PERFORMA CONCLUDED A WEEK AGO, much to the relief of those of us who averaged a performance a day—or close to that: Over the biennial’s three weeks, I attended eighteen Performa-related events. Yet performance in New York doesn’t begin and end with Performa; it’s a year-round sport. Performa claims a lot of territory, but what remains outside its borders is often as interesting as that which gets stamped with its logo, if not more so.
I took a break from the Performa schedule to catch Richard Move at New York Live Arts. Move has been performing as choreographer-dancer Martha Graham since 1996, originally appearing at the downtown club Mother. His act moves beyond drag impersonation to capture something so true to its subject that the Martha Graham Dance Company went from threatening to sue Move to inviting the performer to choreograph for them.
Martha@ . . . The 1963 Interview saw Move shifting closer to reenactment, in a “metatheatrical re-creation” of a conversation between Graham and dance critic Walter Terry held at the 92nd Street Y. As the lights dimmed, Move reversed onto the stage, teasingly ankle first, clad in a wafting white robe. At six foot four, Move towered over his interviewer (played by diminutive actress Lisa Kron) and explained, in the velvety tones of a bona fide grande dame, Graham’s classical heroines; meanwhile two dancers from Graham’s company illustrated excerpts as Medea, Clytemnestra, and Jocasta. Gripping and hypnotic, it provided a firsthand glimpse of how the legendary Graham translated character and emotion into movement. Later, in the lobby, as we watched the real Graham camp it up in a projected video clip (courtesy of Charles Atlas), a friend commented, “I’ve always thought, if anything, Richard plays it down.”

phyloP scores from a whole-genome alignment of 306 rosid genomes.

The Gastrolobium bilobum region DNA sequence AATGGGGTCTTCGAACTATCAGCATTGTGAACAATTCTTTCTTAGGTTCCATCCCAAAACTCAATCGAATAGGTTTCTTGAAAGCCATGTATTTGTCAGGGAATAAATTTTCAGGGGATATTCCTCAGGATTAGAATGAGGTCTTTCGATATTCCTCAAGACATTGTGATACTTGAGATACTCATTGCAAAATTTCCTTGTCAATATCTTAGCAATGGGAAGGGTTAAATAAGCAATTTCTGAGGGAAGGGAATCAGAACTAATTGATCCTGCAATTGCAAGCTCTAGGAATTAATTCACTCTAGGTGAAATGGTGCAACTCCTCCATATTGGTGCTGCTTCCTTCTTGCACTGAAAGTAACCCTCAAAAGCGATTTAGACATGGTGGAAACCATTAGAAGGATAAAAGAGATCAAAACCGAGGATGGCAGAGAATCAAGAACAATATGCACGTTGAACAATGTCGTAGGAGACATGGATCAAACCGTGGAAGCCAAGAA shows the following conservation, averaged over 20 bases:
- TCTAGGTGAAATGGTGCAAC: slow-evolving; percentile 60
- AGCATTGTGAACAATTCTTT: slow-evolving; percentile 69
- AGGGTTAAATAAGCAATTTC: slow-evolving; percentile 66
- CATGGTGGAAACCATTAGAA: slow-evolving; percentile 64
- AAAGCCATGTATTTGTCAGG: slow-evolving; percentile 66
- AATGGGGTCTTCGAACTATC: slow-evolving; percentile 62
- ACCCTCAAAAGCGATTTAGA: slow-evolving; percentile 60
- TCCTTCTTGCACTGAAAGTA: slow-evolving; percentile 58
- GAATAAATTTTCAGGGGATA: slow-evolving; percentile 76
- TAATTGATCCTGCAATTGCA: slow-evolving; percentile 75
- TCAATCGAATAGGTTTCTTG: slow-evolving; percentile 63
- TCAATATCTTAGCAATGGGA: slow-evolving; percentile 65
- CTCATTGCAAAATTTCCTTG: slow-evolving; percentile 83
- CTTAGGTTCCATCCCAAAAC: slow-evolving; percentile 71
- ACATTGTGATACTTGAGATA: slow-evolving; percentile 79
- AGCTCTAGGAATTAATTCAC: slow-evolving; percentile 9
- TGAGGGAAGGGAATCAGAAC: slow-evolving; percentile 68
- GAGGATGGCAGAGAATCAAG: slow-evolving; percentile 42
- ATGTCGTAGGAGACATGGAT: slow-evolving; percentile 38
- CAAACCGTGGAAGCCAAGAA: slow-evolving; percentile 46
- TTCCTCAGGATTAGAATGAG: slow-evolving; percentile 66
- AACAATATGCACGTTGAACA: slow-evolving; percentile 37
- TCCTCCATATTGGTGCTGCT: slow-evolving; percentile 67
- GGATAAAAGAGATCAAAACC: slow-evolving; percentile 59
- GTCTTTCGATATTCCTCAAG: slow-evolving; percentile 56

Move’s work was actually sparer than many Performa events, which this year pushed visual artists onstage more than ever before. Some artists made this disciplinary leap better than others, while the New York Times lamented this expansion altogether (the art world is well known for its allergy to theater). These high-end productions begged comparison to experimental theater elsewhere in the city. While Elmgreen & Dragset found inspiration in Beckett, Elevator Repair Service has recently been turning classics of American literature into stunning live performance. In the epic Gatz—playing at the McCarter Theater in Princeton next month—The Great Gatsby is read word for word over six hours. A few weeks back, I caught The Select (The Sun Also Rises), a relatively short three-and-a-half-hour production featuring ten actors playing multiple roles and doubling as sound effects operators and stagehands. The Select engages the audience’s imagination so expertly that a trestle table becomes a perfectly believable stand-in for a bed, a bull, and even an enormous trout.
The Civilians is another company with a novel approach to the stage. Billed as “investigative theater,” its scripts (and songs) are taken from interviews conducted by the group’s members, centered around meaty themes—past shows have focused on the evangelical movement in Colorado, Brooklyn’s Atlantic Yards development project, and the adult entertainment industry. At the end of October, the Civilians hit Joe’s Pub for a one-night-only performance of their investigations into Occupy Wall Street. (The show was supposed to be screened live at Zuccotti Park as well, but that evening the cops removed the encampment’s generators, citing “safety hazards.”) The idea is similar to the “Living Newspaper” format that inspired Liz Magic Laser’s I Feel Your Pain—one of the best pieces in Performa—but while Laser harked back to Bill Clinton’s presidency (among other political moments), Let Me Ascertain You: Occupy Wall Street was up-to-the-minute current.